PUBLIC SERVICE PROVISION
CIVIL SOCIETY INVOLVEMENT
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AbstractReinikka and Svensson demonstrate that, with appropriate survey methods and interview techniques, it is possible to collect quantitative micro-level data on corruption. Public expenditure tracking surveys, service provider surveys, and enterprise surveys are highlighted with several applications. While often broader in scope, these surveys permit measurement of corruption at the level of individual agents, such as schools, health clinics, or firms. They also permit the study of mechanisms responsible for corruption, including leakage of funds and bribery, as data on corruption can be combined with other data collected in these surveys.
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West Bank and Gaza - Improving Governance and Reducing CorruptionWorld Bank (World Bank, 2012-03-19)In the past decade, the Palestinian Authority (PA) has worked to strengthen economic governance and combat corruption, both essential to sustained economic growth and improved delivery of public services. This report finds the PA has made significant progress in its public institutions, establishing a strong governance environment in many critical areas. But it also identifies areas where reforms are underway but incomplete or, in some areas, not yet under consideration. Major reforms have been put in place to strengthen the PA's public financial management (PFM) systems and better manage its equity holdings, two crucial components in the public finance sector. In other important areas, such as public procurement, public sector employment, regulation of the private sector, and the work of anti-corruption institutions, reforms are underway but have not been fully implemented. This analysis relies on an understanding of the relationship between good economic governance, public service delivery, and corruption. Studies show a direct correlation between weak governance systems and the quality of public service delivery. Weak governance systems, in turn, provide an opportunity for corruption. The report does not attempt to investigate specific corruption activities or quantify the economic costs of corruption in West Bank and Gaza. Its purpose is to provide a comprehensive look at the current state of economic governance in the PA. It is the first report to comprehensively assess governance reforms, ascertain citizens' and officials' actual experiences with corruption in the delivery of public services, identify institutional strengths, and highlight systematic governance weaknesses which could lead to corruption.
Performance Accountability and Combating CorruptionShah, Anwar (Washington, DC: World Bank, 2007)his volume provides advice on how to institutionalize performance-based accountability, especially in countries that lack good accountability systems. The volume describes how institutions of accountability may be strengthened to combat corruption. The volume is organized into two parts. The first part deals with public management reforms to ensure the integrity and improve the efficiency of government operations. It outlines an agenda for public management reforms and discusses the roles of e-government and network solutions in performance improvements. The second part of the volume provides advice on strengthening the role of representative institutions, such as organs and committees of parliament, in providing oversight of government programs. It also provides guidance on how auditing and related institutions can be used to detect fraud and corruption. The book highlights the causes of corruption and the use of both internal and external accountability institutions and mechanisms to fight it. It provides advice on how to tailor anticorruption programs to individual country circumstances and how to sequence reform efforts to ensure sustainability. This volume presents the latest thinking of leading development scholars on operationalizing such a governance framework. The focus of this volume is creating performance-based accountability and oversight when there is no bottom line. Each chapter addresses an important dimension of such a framework. The four chapters in part I are concerned with integrity and efficiency in public management. The nine chapters of part II are concerned with institutions and mechanisms to hold government to account.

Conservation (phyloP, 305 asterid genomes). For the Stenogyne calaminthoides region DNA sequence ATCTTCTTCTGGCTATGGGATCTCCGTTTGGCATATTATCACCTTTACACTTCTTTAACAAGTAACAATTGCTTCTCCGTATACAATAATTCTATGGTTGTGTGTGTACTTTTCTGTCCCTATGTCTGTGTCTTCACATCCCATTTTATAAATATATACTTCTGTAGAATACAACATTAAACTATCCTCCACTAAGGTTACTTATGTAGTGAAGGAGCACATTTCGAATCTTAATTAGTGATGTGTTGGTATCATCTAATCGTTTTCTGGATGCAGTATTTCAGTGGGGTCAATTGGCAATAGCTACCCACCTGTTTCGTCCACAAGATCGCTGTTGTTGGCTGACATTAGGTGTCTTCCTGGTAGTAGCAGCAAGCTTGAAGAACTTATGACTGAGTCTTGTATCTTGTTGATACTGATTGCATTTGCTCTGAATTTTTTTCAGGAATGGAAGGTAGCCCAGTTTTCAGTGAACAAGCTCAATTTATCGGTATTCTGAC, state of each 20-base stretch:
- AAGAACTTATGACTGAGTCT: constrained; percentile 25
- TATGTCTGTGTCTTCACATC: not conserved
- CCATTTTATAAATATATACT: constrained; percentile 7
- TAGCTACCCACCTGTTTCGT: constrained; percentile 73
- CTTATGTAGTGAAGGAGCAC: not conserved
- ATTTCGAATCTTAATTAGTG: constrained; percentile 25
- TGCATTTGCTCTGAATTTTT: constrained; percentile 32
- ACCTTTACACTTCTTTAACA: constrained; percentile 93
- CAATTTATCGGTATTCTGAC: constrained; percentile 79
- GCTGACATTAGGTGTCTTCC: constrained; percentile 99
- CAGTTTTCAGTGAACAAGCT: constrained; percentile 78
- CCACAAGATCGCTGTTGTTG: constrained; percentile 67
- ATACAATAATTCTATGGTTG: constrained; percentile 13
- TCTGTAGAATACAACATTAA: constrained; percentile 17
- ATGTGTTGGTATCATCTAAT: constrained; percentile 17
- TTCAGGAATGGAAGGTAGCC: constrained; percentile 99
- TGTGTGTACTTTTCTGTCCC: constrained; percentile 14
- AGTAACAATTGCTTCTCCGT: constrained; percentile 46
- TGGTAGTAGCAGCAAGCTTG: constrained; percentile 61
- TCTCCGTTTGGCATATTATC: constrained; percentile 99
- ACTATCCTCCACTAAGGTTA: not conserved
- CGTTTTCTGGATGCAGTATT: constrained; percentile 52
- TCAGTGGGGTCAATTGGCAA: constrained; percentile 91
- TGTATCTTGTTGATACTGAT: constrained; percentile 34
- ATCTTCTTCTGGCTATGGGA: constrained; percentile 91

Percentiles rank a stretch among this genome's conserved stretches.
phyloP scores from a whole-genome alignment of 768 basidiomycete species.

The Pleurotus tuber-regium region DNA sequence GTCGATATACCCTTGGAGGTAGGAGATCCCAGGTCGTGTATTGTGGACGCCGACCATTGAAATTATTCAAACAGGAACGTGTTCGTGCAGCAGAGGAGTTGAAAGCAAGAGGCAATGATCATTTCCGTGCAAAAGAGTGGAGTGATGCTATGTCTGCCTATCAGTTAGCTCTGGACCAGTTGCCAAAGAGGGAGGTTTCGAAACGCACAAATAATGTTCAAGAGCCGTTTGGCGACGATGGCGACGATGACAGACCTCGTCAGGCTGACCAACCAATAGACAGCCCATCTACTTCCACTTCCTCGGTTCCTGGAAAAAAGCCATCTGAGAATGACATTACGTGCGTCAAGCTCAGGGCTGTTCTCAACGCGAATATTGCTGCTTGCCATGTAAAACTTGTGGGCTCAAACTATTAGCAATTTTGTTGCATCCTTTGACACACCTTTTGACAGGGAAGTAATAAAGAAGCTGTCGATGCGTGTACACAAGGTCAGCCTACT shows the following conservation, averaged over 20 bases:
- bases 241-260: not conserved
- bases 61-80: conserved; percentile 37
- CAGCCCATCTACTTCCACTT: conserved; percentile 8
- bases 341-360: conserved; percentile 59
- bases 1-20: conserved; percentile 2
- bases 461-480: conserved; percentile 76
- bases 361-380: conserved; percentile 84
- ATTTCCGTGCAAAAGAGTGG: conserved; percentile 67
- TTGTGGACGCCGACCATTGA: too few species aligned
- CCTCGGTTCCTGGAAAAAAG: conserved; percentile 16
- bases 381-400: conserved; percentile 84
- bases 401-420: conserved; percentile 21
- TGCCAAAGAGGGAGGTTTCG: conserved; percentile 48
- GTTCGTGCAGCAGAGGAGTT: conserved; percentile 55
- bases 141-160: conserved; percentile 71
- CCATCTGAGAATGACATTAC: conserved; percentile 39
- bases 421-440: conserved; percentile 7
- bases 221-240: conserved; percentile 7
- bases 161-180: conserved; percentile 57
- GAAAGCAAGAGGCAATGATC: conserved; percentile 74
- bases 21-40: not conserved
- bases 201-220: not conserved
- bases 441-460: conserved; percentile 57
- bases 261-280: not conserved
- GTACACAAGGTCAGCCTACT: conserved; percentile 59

Philippines : Combating Corruption in the PhilippinesWorld Bank (Washington, DC, 2000-05-03)This report collects and presents available information about corruption issues facing the Philippines, ongoing anticorruption efforts in and outside the government, and suggested elements for a national anticorruption strategy, drawing on global experience. The report proposes a nine-point approach to fighting corruption in the Philippines. 1) Reducing opportunities for corruption by policy reforms and deregulations; 2) reforming campaign finance; 3) increasing public oversight; 4) reforming budget processes; 5) improving meritocracy in the civil service; 6) targeting selected departments and agencies; 7) enhancing sanctions against corruption; 8) developing partnerships with the private sector; and 9) supporting judicial reform. These initiatives, which are already underway as isolated elements, must be unified under one concerted program, a strong leadership and management structure, and a strong partnership with the private sector, civil society, donors, the congress, and judiciary.